Years ago, I had the pleasure of riding in a boat with Canada’s Olympic rowing coach while he coached members of our Olympic team and some more casual rowers like me. One of the most compelling things about this experience was how little he gave to each of his students yet how impactful some of those changes were.
He could look out at a newer rower and recognize that an imbalance in the position of their hands would be resolved if they simply changed the position on their seat. He gave small corrections to hand position, torso elevation, and timing of blade rotation (oars have blades too!) that made the top athletes sweat as these little adjustments sometimes transformed their stroke. It was pretty humbling and marvellous to watch.
Many of us in athletic coaching aspire to have that ability to look at someone’s performance of a technique and be able to zoom right in to the key shift that will help correct a problem or increase performance.
One of the most common challenges that a new student faces is not that they receive too little information to correct but that they receive too much. The experienced coach (or student) is able to identify the highest priority areas of examination. I call this the “1-2-3”. Where is the first place to look and where do you proceed from there?
Start with Goals
To be able to diagnose the mechanical or tactical deficiency of a technique you need to first understand what the technique needs to accomplish. So lets apply the 1-2-3 there. In a downward cut, for example, what are the top 3 success criteria?
- Strikes its target.
- Is structured correctly to do damage (edge orientation, correct meeting point, etc).
- Covers the opponent’s most direct line of attack.
Your criteria may be different, and the context for the cut can affect this criteria as well, but the most important thing is to make sure you go in with a sense of goals (any goals) before attempting to correct.
Dig to the Foundation
Knowing the goal that is not being fully accomplished provides a focus for diagnostic. From there you can identify the 1-2-3 of correction:
If a cut isn’t hitting its target then you may want to look to the mechanics of footwork or aim:
- Are they aiming correctly? (Maybe they just don’t know where to strike.)
- Are they extending their arm correctly and following with their body?
- Are they afraid to hit? (Some people miss intentionally because they are afraid of hurting their training partner.)
If the cut isn’t slicing correctly across or through the target then you know to look to blade connection and body structure:
- Are they holding their sword correctly?
- Are they moving in the correct order (sword first)?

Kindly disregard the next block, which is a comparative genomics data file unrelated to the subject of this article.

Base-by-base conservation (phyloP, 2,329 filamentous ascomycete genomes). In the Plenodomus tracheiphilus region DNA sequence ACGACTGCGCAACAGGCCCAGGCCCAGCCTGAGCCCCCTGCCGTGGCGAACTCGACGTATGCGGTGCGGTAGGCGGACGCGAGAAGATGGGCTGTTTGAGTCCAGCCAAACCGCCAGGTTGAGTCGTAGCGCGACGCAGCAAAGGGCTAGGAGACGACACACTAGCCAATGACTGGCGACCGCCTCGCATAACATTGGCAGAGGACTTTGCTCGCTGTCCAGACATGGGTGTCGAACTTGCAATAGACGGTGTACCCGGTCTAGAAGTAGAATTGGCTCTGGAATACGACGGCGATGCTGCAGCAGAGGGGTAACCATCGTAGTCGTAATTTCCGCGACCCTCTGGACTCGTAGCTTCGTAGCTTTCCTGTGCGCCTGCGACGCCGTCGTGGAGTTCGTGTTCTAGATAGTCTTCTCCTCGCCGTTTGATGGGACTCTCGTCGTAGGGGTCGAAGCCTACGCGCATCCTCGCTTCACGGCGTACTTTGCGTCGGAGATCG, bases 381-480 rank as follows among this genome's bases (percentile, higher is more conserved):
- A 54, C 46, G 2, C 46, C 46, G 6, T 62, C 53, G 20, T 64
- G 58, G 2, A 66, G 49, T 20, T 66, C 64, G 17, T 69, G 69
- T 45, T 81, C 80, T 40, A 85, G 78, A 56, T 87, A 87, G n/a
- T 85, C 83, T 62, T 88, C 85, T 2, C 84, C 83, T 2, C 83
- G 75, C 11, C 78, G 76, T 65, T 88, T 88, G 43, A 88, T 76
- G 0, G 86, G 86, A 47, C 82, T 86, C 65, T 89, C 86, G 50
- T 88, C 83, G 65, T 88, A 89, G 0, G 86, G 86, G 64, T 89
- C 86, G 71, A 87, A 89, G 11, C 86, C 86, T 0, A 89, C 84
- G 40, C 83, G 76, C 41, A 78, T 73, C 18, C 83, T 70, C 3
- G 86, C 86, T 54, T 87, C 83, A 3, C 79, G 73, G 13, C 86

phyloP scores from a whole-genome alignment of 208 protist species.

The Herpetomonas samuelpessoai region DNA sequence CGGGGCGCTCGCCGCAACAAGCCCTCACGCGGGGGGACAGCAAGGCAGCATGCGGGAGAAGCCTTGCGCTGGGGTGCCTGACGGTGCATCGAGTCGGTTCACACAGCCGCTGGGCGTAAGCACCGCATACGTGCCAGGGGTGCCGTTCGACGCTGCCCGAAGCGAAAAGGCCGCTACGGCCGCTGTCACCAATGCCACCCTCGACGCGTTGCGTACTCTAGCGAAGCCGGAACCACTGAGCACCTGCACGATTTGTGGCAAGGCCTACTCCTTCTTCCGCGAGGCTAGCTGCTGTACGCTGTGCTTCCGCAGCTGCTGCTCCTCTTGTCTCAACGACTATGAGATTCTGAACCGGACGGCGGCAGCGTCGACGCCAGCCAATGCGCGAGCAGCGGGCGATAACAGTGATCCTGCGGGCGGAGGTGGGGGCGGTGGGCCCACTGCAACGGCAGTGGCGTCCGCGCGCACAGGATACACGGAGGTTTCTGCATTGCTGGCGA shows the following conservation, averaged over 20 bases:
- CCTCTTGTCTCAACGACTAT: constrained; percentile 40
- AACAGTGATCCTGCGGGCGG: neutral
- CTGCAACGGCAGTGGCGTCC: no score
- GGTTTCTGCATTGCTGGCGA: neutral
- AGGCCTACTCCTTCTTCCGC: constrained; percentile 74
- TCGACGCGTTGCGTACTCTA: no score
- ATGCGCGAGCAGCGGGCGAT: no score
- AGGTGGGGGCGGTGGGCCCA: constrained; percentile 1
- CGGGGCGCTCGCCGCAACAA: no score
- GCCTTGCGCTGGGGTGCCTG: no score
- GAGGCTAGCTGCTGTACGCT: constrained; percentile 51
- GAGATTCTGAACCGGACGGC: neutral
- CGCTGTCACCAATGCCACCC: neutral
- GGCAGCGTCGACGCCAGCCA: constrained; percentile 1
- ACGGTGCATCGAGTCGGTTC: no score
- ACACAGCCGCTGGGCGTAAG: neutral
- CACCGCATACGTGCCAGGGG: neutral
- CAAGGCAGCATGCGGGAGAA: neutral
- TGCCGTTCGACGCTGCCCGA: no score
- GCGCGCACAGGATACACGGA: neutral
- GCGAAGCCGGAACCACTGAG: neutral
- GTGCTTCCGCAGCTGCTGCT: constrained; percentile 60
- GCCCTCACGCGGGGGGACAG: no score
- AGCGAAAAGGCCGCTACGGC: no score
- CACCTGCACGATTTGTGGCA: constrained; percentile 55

- Are their joints aligning correctly with their core?
If the sword isn’t protecting the attacker then you can look to their tactical choice (is this the correct cut to strike and provide protection?) or blade relationship (are they cutting in a way that can withstand an opponent’s attack?):
- Did they choose the correct cut?
- Are they moving in the correct order? (Sword ahead of the body.)
- Are they orienting their sword correctly to intercept an incoming blow?
One Thing At A Time
You’ll learn the most about coaching if you give one correction at a time. Not only is that much easier for your student to absorb and work on, it also gives you a much more precise sense of what works and what doesn’t (at least in that specific situation). It’s all a scientific study where you’re asking the question (for each specific case):
- Does this correction have a meaningful impact on the success of the goal?
- Does this order of correction give the best results?
By going in with a hypothesis and then attacking it one test at a time you will gradually gather more of your own data about which corrections work best in which situations.
What makes an expert coach is that they have a strong sense of the goals of given techniques and they have made lots of attempts to pinpoint key areas and give focused corrections.
Prepare Yourself In Advance
If you’re a teacher, before your next class go through your exercises and write down the goals of the techniques you’re teaching and then do some thinking about the most common reasons for failure and how you might pinpoint them 1-2-3.
If you’re not a teacher, use this method on yourself and your own practice. Afterall, truly your only teacher is you, everyone else is just a coach.